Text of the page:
N 20 North Anne at: Dublin 19th Nov: 1804
I take the Liberty of sending You a small parcel of Wheat, of a Species new to us, in this Country, & I believe as Yet unknown in America. A few ears of it were brought home some Years since by a Servant of Mr Walley’s, who accompanied him to Jerusalem on a foolish Bet which he made. 3 Years since a Gentleman of this Town saw them in his House, & from their singular appearance requested he would give them to him; this he complied with, & the produce Astonished every person that saw it. The methods of planting it most approved of are, either to Dibble it in at the Distance of Nine Inches at least, each Grain from the other, or to put it in with a Drill plough. We sow our Wheat here always in Autumn, but this does as well for a Spring Crop. the Skin or Rind is Remarkably thin. of course there is little or no Bran, but all Flour. There has been a general failure this Year in our Wheat Crop, owing to a Mildew. The Jerusalem Wheat of course did not escape it, which will account for the Number of small & poor grains among it, but I have no doubt, but the worst of them will grow to maturity in Your favorable Climate. the Straw is solid, containing a pith, when Chopped is excellent food for Cattle. I hope it will one Day prove a valuable acquisition to Your Country, which I Dearly love, because it is Inhabited by Freemen. This Letter, & this small parcel, will be handed You by My Uncle, Robt. Moore of Baltimore.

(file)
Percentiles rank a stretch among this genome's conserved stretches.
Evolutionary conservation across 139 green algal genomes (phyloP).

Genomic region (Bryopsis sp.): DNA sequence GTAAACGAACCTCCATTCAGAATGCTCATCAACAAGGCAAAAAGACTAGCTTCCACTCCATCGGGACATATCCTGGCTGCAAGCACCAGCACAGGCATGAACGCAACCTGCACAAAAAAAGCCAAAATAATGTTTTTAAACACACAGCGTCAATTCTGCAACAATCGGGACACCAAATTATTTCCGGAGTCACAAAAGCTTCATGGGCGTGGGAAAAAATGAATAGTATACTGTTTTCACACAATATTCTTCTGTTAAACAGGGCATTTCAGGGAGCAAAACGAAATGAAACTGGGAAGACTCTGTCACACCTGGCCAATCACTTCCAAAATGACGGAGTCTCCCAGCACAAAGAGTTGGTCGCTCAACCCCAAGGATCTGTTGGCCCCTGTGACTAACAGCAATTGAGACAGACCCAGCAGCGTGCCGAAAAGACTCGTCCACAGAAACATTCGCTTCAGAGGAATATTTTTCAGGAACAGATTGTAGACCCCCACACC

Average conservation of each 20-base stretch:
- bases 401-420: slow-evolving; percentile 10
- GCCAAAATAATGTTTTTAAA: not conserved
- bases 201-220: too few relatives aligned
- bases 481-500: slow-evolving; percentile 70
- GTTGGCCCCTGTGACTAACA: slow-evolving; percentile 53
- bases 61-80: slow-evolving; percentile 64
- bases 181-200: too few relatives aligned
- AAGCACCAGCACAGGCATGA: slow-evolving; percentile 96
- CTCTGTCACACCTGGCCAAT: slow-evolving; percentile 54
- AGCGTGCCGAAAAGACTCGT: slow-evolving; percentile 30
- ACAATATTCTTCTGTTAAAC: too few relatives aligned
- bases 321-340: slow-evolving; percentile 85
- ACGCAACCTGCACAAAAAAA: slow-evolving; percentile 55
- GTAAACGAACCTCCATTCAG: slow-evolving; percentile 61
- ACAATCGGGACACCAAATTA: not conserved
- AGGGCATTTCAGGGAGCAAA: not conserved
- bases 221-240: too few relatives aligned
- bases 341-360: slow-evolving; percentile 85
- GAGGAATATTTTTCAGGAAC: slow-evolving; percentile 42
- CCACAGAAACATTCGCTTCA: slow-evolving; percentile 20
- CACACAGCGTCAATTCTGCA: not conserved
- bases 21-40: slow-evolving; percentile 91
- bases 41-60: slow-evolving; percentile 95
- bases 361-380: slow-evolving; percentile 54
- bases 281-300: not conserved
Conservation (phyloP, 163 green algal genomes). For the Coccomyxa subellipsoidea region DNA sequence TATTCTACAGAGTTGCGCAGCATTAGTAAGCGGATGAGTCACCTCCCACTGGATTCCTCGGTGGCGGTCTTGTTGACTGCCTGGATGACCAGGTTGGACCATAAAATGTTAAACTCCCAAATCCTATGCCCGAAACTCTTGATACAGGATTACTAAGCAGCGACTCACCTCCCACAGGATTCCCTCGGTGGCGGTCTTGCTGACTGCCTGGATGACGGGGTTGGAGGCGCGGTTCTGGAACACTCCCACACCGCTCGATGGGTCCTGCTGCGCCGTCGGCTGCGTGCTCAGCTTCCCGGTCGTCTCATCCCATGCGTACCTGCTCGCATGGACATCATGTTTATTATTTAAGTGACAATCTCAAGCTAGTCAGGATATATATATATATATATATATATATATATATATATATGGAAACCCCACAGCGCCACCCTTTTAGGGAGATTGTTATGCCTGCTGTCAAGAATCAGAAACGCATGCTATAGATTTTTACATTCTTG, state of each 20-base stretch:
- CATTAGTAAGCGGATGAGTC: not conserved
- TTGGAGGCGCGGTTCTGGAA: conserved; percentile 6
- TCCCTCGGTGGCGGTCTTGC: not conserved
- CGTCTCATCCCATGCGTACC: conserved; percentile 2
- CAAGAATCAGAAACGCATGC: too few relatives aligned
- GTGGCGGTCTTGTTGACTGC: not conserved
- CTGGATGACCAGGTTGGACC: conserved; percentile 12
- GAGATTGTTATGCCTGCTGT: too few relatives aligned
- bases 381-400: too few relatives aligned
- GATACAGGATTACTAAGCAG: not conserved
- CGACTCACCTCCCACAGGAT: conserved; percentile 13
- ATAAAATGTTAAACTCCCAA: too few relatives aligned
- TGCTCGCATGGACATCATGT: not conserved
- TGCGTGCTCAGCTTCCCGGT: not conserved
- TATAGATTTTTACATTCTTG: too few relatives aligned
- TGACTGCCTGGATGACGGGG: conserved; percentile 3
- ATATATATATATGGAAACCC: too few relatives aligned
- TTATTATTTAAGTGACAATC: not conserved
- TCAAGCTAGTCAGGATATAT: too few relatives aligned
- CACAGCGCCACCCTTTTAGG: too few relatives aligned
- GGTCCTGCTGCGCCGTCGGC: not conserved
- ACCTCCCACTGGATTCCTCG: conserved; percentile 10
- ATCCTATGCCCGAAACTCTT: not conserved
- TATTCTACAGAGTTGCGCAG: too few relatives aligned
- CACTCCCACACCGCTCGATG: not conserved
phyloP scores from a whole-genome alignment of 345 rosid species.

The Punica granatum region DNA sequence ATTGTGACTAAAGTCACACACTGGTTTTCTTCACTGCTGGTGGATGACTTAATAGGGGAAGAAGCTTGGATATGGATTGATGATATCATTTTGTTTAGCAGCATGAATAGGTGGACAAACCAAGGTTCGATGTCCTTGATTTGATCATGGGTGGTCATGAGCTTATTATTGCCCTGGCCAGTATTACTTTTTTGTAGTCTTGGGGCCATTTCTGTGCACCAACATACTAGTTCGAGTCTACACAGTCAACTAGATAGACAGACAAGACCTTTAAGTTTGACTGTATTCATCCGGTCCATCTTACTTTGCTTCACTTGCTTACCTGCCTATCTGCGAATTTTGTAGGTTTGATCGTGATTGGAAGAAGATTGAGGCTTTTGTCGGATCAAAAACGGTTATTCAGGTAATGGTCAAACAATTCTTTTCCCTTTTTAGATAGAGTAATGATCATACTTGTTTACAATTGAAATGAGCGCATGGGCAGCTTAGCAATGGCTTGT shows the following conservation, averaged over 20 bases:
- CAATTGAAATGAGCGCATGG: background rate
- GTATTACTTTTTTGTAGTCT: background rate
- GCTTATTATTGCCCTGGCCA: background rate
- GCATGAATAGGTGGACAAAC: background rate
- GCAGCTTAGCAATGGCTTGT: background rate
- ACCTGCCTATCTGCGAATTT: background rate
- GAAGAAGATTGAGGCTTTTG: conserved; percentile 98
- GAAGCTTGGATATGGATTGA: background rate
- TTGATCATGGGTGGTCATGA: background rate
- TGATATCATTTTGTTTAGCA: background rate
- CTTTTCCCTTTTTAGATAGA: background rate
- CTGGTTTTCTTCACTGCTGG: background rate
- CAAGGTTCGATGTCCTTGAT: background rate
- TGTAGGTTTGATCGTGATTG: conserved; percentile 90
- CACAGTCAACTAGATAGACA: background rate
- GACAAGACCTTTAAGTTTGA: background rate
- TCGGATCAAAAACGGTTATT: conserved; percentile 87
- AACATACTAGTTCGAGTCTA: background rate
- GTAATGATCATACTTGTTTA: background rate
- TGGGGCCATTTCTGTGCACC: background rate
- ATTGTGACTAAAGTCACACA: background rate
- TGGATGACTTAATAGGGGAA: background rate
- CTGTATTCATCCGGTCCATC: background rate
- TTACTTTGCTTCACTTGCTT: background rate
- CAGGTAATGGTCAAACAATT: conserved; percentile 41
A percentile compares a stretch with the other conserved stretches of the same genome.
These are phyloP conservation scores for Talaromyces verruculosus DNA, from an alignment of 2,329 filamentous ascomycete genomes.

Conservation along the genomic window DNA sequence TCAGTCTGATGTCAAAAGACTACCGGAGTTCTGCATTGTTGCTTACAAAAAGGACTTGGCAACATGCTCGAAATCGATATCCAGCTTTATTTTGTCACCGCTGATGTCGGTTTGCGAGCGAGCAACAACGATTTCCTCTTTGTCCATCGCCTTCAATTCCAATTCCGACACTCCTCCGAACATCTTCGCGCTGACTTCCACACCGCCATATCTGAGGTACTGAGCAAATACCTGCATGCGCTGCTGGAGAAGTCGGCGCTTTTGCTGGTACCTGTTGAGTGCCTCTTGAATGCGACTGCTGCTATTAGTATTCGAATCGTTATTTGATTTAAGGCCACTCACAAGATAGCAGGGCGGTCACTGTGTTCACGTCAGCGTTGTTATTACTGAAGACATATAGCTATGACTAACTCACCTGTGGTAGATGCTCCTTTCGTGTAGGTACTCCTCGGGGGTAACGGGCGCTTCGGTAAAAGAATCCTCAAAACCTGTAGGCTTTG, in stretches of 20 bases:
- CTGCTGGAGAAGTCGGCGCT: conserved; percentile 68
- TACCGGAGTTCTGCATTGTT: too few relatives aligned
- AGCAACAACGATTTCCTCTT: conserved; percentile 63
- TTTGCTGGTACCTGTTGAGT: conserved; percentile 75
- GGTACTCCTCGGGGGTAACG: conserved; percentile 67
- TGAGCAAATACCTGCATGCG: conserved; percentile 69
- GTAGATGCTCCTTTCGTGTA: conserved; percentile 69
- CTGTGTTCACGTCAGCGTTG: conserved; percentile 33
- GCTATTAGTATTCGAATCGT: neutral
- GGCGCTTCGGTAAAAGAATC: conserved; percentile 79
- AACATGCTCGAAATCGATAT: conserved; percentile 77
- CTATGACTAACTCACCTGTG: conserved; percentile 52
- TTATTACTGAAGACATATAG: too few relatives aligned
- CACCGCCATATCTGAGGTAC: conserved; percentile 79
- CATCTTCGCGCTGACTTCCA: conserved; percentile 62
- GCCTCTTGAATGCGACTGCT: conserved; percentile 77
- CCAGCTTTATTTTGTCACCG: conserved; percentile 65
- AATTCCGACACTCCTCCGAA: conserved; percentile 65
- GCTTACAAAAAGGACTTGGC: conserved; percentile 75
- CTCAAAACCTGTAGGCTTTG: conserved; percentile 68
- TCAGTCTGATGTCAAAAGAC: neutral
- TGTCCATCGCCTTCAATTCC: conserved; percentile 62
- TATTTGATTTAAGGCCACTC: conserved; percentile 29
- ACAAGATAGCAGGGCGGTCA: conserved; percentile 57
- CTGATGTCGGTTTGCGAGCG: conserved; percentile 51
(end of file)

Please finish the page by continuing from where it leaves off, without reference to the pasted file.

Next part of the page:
I remain sir Your Sincere well wisher & admirer
DLC: Papers of Thomas Jefferson.